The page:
THE MARKET VALUATION OF MANAGED EARNINGS IN A REGULATORY SETTING WITH LEARNING OPPORTUNITIES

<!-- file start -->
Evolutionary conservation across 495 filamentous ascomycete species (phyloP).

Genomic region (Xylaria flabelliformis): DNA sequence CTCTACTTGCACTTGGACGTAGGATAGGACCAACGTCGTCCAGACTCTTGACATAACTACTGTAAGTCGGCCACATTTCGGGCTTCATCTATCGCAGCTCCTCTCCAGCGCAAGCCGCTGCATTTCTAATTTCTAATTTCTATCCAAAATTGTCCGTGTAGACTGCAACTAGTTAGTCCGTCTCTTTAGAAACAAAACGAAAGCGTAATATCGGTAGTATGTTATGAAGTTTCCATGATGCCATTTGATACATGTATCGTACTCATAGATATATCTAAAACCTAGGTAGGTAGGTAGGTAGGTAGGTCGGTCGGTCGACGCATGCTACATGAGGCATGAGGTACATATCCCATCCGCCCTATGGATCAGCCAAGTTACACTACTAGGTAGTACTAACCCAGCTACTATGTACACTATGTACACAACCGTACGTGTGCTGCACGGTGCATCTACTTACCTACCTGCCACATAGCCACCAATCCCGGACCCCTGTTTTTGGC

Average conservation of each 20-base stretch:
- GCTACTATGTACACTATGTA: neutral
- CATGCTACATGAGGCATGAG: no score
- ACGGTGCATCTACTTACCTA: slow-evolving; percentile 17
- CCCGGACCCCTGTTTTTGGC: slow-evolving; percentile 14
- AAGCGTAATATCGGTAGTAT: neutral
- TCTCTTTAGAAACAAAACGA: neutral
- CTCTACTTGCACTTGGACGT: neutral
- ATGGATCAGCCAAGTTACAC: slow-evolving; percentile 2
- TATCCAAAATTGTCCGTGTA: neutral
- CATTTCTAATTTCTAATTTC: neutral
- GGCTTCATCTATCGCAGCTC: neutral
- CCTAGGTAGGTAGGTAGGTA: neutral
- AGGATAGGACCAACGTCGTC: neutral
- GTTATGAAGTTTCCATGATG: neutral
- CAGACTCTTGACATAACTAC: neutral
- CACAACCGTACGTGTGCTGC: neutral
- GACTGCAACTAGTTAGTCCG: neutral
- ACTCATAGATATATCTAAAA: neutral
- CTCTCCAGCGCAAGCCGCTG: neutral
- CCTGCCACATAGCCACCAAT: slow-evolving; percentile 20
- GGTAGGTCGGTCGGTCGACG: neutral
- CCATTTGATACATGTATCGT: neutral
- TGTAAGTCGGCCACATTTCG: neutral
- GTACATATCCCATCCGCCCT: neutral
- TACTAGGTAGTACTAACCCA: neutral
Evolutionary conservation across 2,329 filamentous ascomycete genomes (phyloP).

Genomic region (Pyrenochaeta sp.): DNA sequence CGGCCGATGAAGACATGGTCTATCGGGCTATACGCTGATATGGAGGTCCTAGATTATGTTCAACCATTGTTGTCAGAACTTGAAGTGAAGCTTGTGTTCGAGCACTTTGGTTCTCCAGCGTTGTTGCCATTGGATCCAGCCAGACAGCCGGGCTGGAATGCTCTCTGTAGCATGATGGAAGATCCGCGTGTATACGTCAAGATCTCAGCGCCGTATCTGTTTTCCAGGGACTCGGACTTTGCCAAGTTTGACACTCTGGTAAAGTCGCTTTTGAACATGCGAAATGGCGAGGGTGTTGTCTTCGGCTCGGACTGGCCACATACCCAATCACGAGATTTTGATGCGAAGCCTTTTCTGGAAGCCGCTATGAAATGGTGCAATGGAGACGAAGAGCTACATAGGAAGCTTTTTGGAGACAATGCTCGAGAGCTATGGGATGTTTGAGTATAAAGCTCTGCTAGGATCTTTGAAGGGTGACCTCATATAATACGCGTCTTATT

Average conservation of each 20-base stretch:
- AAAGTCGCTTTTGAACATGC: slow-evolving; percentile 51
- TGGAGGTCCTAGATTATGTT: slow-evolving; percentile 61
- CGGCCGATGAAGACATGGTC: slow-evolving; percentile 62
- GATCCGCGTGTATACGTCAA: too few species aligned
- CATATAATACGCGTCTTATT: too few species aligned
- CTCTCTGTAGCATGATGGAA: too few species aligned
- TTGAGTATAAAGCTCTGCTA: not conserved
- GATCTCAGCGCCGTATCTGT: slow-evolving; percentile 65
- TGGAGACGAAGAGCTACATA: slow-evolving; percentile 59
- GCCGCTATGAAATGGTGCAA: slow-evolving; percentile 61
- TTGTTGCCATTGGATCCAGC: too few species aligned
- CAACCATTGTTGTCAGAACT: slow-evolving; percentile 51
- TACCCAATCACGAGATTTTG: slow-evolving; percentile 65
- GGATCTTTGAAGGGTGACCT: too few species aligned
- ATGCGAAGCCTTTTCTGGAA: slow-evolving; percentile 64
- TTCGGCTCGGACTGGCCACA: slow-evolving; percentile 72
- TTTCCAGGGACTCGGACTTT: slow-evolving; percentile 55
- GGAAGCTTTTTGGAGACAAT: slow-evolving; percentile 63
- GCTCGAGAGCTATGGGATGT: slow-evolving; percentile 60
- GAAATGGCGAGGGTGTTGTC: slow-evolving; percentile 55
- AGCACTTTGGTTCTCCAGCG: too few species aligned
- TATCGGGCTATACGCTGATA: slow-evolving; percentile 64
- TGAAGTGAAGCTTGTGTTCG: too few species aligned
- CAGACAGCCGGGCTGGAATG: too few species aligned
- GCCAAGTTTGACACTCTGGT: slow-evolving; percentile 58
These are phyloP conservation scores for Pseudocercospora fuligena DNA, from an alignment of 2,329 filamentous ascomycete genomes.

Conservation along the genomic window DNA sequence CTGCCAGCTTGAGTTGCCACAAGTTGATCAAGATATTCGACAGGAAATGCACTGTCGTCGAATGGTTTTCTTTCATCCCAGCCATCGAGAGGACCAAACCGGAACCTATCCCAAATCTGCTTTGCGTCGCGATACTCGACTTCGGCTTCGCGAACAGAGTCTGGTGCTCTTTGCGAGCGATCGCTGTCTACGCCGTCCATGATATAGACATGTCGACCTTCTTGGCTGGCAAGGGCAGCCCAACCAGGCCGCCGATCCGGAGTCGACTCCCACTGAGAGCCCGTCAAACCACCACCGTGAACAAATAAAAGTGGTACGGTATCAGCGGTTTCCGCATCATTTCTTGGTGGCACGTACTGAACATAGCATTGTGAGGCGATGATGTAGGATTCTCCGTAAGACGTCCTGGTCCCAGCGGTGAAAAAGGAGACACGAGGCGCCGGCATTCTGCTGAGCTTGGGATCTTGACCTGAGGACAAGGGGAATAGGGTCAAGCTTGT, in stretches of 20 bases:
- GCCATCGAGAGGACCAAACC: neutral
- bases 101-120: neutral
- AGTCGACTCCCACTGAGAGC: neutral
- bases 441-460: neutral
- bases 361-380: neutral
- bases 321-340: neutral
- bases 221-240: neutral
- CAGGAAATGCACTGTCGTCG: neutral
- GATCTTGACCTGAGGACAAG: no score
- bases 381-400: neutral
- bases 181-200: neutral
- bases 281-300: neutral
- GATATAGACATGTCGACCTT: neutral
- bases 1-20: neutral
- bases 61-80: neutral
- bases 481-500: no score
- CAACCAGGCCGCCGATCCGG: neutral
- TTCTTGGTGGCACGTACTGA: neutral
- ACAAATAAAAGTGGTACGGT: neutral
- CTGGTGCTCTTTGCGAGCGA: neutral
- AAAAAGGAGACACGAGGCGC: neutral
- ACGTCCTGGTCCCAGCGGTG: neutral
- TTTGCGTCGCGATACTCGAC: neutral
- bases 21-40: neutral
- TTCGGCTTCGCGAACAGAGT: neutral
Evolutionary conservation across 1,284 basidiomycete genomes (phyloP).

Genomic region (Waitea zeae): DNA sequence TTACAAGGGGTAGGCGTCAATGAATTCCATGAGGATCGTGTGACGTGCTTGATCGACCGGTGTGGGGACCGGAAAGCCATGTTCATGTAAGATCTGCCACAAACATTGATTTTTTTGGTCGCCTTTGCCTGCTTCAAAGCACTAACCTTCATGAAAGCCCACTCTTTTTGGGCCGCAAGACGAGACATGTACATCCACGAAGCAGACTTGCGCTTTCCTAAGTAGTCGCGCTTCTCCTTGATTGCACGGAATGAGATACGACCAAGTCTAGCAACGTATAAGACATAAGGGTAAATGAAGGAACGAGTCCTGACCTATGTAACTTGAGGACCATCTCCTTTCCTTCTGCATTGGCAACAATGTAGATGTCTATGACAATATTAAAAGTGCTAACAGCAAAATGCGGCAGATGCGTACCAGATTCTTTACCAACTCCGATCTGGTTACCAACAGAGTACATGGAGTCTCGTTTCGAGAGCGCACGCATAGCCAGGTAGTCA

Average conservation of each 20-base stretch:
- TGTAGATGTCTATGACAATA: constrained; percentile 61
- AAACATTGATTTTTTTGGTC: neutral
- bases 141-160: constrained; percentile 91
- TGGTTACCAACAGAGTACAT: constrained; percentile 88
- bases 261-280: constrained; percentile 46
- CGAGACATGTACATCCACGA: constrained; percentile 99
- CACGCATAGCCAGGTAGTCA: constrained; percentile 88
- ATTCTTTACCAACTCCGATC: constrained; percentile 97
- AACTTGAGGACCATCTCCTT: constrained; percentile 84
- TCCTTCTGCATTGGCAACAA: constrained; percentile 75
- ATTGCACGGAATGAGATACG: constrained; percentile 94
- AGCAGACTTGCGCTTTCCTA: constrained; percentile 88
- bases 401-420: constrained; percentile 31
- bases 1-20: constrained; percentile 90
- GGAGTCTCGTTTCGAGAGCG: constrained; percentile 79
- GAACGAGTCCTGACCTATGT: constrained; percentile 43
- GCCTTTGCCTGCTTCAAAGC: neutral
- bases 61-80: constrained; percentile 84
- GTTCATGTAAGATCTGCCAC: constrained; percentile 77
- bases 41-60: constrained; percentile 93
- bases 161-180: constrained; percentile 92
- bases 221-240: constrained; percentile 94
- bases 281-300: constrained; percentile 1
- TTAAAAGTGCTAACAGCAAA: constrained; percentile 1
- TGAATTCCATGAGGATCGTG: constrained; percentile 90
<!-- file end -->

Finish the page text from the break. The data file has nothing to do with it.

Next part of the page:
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This dissertation examines the market valuation of earnings announced by U.S. firms initiating or reinitiating antidumping trade investigations against foreign exporters. Trade investigations are an interesting setting because firms petitioning the trade regulator for import relief face strong incentives to manage earnings to increase the likelihood and magnitude of import relief. In addition, the setting allows an examination of opportunities for investors to learn about earnings management because (1) investigation initiation dates and determinations are in the public domain and (2) some firms initiate investigations more than once. Import relief firms’ diverse investor base further enriches the research setting and allows for a study of investor learning by both more and less sophisticated investors. Using cross-sectional, time-series and size-matched samples and a valuation model that relates stock prices to accounting book values and earnings, I find an attenuated price-earnings relation for antidumping investigation-initiating firms only in the presence of an opportunity to learn and primarily when the firm has higher levels of following by sophisticated investors. That is, the price-earnings relation in the valuation model is attenuated only when firms with sophisticated shareholders initiate their second or subsequent antidumping investigation. This dissertation contributes to the accounting literature by shedding light on which market participants learn to identify firms’ incentives to engage in earnings management.